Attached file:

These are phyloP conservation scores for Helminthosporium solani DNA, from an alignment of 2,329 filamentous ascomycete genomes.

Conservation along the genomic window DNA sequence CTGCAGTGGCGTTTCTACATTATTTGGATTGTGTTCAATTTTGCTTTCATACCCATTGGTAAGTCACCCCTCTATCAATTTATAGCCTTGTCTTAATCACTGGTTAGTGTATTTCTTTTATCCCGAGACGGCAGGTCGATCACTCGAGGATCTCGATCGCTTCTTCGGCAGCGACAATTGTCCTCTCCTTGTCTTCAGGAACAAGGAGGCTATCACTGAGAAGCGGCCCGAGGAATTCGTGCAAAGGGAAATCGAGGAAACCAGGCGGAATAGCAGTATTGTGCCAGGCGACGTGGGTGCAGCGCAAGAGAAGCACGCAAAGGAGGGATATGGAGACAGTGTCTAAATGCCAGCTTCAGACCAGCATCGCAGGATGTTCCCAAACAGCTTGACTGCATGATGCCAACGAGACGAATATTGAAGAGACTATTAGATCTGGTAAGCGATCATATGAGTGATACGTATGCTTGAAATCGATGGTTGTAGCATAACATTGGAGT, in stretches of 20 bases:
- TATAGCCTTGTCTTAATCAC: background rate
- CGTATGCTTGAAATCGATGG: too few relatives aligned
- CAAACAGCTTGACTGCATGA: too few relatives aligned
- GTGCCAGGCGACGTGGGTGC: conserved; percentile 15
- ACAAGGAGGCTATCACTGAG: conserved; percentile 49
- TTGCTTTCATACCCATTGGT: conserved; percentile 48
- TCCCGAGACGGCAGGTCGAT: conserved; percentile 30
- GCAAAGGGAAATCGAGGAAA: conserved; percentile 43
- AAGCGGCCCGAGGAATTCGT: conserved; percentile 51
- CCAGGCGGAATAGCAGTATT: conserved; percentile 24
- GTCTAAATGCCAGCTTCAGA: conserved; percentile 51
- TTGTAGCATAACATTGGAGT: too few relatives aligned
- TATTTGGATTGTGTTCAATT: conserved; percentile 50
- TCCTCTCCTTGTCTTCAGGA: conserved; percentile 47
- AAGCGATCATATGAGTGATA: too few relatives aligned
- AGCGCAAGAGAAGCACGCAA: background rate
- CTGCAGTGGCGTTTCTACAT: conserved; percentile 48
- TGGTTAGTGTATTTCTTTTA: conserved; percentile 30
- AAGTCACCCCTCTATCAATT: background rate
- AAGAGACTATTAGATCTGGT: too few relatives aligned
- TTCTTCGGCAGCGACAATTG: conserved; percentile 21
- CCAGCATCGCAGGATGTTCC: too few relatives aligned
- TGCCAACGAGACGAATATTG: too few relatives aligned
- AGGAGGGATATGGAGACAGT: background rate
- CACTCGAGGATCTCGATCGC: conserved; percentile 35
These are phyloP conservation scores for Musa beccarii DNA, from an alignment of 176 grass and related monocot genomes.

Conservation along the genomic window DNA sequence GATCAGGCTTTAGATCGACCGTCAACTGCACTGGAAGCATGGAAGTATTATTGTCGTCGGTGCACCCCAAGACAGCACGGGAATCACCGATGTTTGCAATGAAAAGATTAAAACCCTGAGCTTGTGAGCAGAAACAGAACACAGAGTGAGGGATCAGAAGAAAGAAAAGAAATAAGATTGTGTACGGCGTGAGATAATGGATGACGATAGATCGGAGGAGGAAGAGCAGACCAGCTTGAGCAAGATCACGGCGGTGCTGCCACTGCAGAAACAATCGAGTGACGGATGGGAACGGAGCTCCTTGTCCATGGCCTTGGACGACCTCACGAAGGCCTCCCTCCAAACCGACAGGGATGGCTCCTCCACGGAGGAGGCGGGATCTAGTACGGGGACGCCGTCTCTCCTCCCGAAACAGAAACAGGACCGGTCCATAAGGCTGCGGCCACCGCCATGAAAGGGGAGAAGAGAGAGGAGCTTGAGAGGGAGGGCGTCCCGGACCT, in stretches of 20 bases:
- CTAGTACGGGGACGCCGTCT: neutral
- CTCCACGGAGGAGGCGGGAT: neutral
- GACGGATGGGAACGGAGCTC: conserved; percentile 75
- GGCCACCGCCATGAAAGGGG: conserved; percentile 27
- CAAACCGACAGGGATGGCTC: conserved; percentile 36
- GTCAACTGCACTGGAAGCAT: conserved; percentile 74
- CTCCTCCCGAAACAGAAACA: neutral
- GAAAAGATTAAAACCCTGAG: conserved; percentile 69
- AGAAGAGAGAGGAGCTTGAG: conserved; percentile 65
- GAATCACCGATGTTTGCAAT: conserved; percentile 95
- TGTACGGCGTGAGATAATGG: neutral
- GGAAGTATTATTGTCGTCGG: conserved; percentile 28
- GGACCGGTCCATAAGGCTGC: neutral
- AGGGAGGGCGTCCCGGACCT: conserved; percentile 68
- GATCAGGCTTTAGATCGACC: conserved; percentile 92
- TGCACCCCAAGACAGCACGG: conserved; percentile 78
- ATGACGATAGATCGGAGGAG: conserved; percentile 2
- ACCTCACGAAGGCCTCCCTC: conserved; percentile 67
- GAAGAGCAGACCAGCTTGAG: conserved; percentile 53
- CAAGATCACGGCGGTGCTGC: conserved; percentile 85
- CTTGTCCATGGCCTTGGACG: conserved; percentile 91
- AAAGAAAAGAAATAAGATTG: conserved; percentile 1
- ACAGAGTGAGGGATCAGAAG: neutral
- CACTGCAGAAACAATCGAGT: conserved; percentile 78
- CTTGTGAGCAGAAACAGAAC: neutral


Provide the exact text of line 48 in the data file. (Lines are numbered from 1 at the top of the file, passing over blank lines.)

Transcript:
- GAAGAGCAGACCAGCTTGAG: conserved; percentile 53